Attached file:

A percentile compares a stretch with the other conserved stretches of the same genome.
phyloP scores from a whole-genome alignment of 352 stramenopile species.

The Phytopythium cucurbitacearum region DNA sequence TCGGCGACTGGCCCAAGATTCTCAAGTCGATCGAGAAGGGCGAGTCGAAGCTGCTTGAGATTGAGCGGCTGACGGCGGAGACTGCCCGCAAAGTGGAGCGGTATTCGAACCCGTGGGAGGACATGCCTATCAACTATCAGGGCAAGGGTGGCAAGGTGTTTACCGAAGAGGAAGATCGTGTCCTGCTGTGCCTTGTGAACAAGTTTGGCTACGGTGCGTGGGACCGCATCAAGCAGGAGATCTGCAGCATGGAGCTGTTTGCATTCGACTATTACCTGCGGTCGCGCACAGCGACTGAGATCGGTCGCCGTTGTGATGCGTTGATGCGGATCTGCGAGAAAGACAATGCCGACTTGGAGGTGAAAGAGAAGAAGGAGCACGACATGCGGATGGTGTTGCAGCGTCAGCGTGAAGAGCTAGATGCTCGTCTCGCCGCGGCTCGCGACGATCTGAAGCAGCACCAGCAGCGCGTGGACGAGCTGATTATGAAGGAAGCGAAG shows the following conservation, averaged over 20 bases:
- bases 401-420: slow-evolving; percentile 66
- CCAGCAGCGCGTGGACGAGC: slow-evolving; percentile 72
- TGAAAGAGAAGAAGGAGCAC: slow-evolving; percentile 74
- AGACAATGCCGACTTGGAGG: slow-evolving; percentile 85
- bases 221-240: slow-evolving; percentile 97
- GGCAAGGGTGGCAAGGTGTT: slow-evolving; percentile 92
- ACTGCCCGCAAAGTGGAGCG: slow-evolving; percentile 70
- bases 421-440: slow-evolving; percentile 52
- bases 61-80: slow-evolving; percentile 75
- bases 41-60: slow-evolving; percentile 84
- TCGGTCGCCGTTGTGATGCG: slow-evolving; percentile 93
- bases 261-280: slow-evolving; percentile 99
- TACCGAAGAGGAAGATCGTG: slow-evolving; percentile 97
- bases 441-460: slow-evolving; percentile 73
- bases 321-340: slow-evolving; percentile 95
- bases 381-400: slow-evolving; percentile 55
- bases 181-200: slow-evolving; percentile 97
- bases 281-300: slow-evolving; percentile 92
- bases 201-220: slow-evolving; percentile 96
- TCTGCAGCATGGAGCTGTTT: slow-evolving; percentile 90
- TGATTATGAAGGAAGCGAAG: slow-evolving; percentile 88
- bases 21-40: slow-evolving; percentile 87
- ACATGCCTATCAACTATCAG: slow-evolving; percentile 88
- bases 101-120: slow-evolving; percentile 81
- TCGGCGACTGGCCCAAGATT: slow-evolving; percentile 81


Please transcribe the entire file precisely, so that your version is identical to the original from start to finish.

A percentile compares a stretch with the other conserved stretches of the same genome.
phyloP scores from a whole-genome alignment of 352 stramenopile species.

The Phytopythium cucurbitacearum region DNA sequence TCGGCGACTGGCCCAAGATTCTCAAGTCGATCGAGAAGGGCGAGTCGAAGCTGCTTGAGATTGAGCGGCTGACGGCGGAGACTGCCCGCAAAGTGGAGCGGTATTCGAACCCGTGGGAGGACATGCCTATCAACTATCAGGGCAAGGGTGGCAAGGTGTTTACCGAAGAGGAAGATCGTGTCCTGCTGTGCCTTGTGAACAAGTTTGGCTACGGTGCGTGGGACCGCATCAAGCAGGAGATCTGCAGCATGGAGCTGTTTGCATTCGACTATTACCTGCGGTCGCGCACAGCGACTGAGATCGGTCGCCGTTGTGATGCGTTGATGCGGATCTGCGAGAAAGACAATGCCGACTTGGAGGTGAAAGAGAAGAAGGAGCACGACATGCGGATGGTGTTGCAGCGTCAGCGTGAAGAGCTAGATGCTCGTCTCGCCGCGGCTCGCGACGATCTGAAGCAGCACCAGCAGCGCGTGGACGAGCTGATTATGAAGGAAGCGAAG shows the following conservation, averaged over 20 bases:
- bases 401-420: slow-evolving; percentile 66
- CCAGCAGCGCGTGGACGAGC: slow-evolving; percentile 72
- TGAAAGAGAAGAAGGAGCAC: slow-evolving; percentile 74
- AGACAATGCCGACTTGGAGG: slow-evolving; percentile 85
- bases 221-240: slow-evolving; percentile 97
- GGCAAGGGTGGCAAGGTGTT: slow-evolving; percentile 92
- ACTGCCCGCAAAGTGGAGCG: slow-evolving; percentile 70
- bases 421-440: slow-evolving; percentile 52
- bases 61-80: slow-evolving; percentile 75
- bases 41-60: slow-evolving; percentile 84
- TCGGTCGCCGTTGTGATGCG: slow-evolving; percentile 93
- bases 261-280: slow-evolving; percentile 99
- TACCGAAGAGGAAGATCGTG: slow-evolving; percentile 97
- bases 441-460: slow-evolving; percentile 73
- bases 321-340: slow-evolving; percentile 95
- bases 381-400: slow-evolving; percentile 55
- bases 181-200: slow-evolving; percentile 97
- bases 281-300: slow-evolving; percentile 92
- bases 201-220: slow-evolving; percentile 96
- TCTGCAGCATGGAGCTGTTT: slow-evolving; percentile 90
- TGATTATGAAGGAAGCGAAG: slow-evolving; percentile 88
- bases 21-40: slow-evolving; percentile 87
- ACATGCCTATCAACTATCAG: slow-evolving; percentile 88
- bases 101-120: slow-evolving; percentile 81
- TCGGCGACTGGCCCAAGATT: slow-evolving; percentile 81